What next for Donald Trump? Honestly, bankruptcy could be looming

James Moore
·5 min read
<p>As Trump knows only too well, lawyers are expensive</p> (AFP via Getty Images)

As Trump knows only too well, lawyers are expensive

(AFP via Getty Images)

What next for Donald Trump? World leaders don’t, as a rule, go hungry upon leaving office. There are positions on corporate boards to take up, lucrative speaking engagements to be booked, handsome advances for books – even if they don’t sell quite as well as expected (I see you, David Cameron). The consulting opportunities are endless, as Tony Blair has proved. They’re not always terribly savoury (see Blair’s work with Kazakhstan) but that usually merits only passing attention.

Trump, however, is in the difficult position of needing the money more than any of his predecessors did, despite holding huge assets. He also faces barriers of his own making – the insurrection he fomented the most obstructive of all – to at least some of the perks former presidents typically enjoy. Many of the people who welcomed George W Bush and cut him a cheque when he wasn’t painting won’t want to associate with Trump.

His legal problems, meanwhile, are just beginning and legal experts consider the idea of Trump preemptively pardoning himself a non-starter. Besides, this would only cover federal, and not state, offences.

Lawyers are expensive and, in Trump’s case, may require payment in advance. They certainly should request this, given his history. He may also face a premium to get the good ones he’ll need given the marked reluctance big firms have displayed towards working with him.

Relying on the likes of Rudy Giuliani and Sidney Powell, who have fronted some of the failed lawsuits filed with a view to overturning the election results in swing states, wouldn’t seem to be a terribly clever strategy when you’ve got aggressive prosecutors coming after you. And Trump certainly has that in New York (over tax), potentially Georgia (over his phone calls demanding the state “find” him the votes to overturn the results), perhaps Washington DC and federally. The list is a long one.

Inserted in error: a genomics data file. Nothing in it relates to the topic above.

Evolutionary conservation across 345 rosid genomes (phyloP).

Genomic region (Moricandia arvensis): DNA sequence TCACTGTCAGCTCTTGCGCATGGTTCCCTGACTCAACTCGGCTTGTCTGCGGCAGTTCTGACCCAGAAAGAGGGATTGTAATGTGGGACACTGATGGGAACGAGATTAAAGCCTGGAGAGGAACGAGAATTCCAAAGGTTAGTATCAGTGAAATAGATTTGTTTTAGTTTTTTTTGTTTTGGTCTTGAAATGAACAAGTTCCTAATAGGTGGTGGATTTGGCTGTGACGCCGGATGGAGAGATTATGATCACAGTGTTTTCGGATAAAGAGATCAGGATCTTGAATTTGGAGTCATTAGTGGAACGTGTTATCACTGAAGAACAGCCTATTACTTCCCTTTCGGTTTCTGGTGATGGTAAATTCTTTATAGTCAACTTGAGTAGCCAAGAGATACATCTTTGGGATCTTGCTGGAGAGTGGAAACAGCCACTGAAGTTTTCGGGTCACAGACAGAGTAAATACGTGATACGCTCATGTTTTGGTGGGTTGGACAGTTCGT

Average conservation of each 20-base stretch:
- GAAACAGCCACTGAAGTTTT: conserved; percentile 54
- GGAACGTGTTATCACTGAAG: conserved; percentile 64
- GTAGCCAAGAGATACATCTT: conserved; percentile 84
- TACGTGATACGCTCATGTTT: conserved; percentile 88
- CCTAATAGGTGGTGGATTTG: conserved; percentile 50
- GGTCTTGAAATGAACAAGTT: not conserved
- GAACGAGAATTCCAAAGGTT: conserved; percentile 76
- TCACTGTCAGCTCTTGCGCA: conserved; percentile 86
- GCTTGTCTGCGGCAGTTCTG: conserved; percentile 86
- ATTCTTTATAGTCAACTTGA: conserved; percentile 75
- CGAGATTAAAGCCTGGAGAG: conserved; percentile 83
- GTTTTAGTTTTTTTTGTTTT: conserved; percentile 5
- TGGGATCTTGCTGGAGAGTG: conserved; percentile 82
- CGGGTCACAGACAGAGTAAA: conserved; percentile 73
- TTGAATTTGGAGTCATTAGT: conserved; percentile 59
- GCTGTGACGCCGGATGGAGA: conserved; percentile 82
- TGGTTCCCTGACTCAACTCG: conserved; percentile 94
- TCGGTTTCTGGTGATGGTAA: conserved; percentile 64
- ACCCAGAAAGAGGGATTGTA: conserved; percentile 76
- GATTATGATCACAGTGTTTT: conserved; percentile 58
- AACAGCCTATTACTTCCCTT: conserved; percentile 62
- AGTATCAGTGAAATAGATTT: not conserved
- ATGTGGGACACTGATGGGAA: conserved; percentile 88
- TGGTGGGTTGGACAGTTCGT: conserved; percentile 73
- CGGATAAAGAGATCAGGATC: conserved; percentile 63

My colleague Sean O’Grady argued before the election that Joe Biden should confer on him a full presidential pardon to allow America to heal, like the one Gerald Ford granted Richard Nixon in 1974. Ford argued that his former boss’s acceptance of it was an admission of guilt and that it was time to look forward, or move on as we might say today.

This, however, was before Trump’s attempts to overturn the election culminated in the deadly riots, from which America is still reeling. It’s no longer politically feasible for Biden to take that step, even if he wanted to (and Nixon’s pardon didn’t exactly help Ford’s re-election bid).

Trump’s businesses are also facing challenges. The real estate and hospitality sectors have been hit hard by the pandemic. Trump’s operations have substantial debts, some of which he has personally guaranteed. Re-financing them may prove difficult. Trump’s behaviour has sent lenders running for cover. Even the previously loyal Deutsche Bank has cut ties. Does another bankruptcy loom? It’s a tactic he’s used in the past.

What’s troubling is that Trump has a potential ace. The very things that have made him a pariah to some have made him a mix of hero and martyr to his devoted fans. Polling suggests millions of them have bought into his baseless claims of a stolen election and continue to back him.

While the most recent poll showed his job approval falling to an all time low of 29 per cent, that’s still 29 per cent of Americans who were prepared to say he was doing a good job despite what went on in Washington DC, not to mention the spiralling coronavirus death toll and everything else besides. Nearly one in every three Americans adds up to a very big market.

The Trump brand used to stand for luxury, albeit of a tacky kind, the sort that the genuinely wealthy would shun but which seemed to have an appeal to those with sufficient disposable income to want to flaunt it by showing off their membership of his golf clubs or their stays at his hotels.

Now? Now it stands for MAGA. Trump’s next move, then, is obvious: the monetising of MAGA. This will be complicated by his de-platforming from his favourite social media sites. But it’s notable that he still raised more than $200m on the back of those false claims from his supporters (even if some have since suffered buyer’s remorse).

It’s a competitive field he’s entering, filled with the people that helped facilitate his rise. The creation of a MAGA media empire would appear a stretch given how entrenched Fox News is, even after the hit to its ratings from Trump’s promoting of rivals like Newsmax that have outflanked it from the right (unless he partners with one of them and watch this space).

There’s also his apparent inability to recognise how to pull back from the cliff edge. But that brand; aggressive, entitled, conspiratorial and shameless, has enough adherents to make a fortune off. Trump has a formidable database of those adherents, too, at a time when data is gold.

America’s nightmare president is unlikely to fade into a lucrative background as others have. The nightmare isn’t over, but those legal issues might well bring the curtain down on it.

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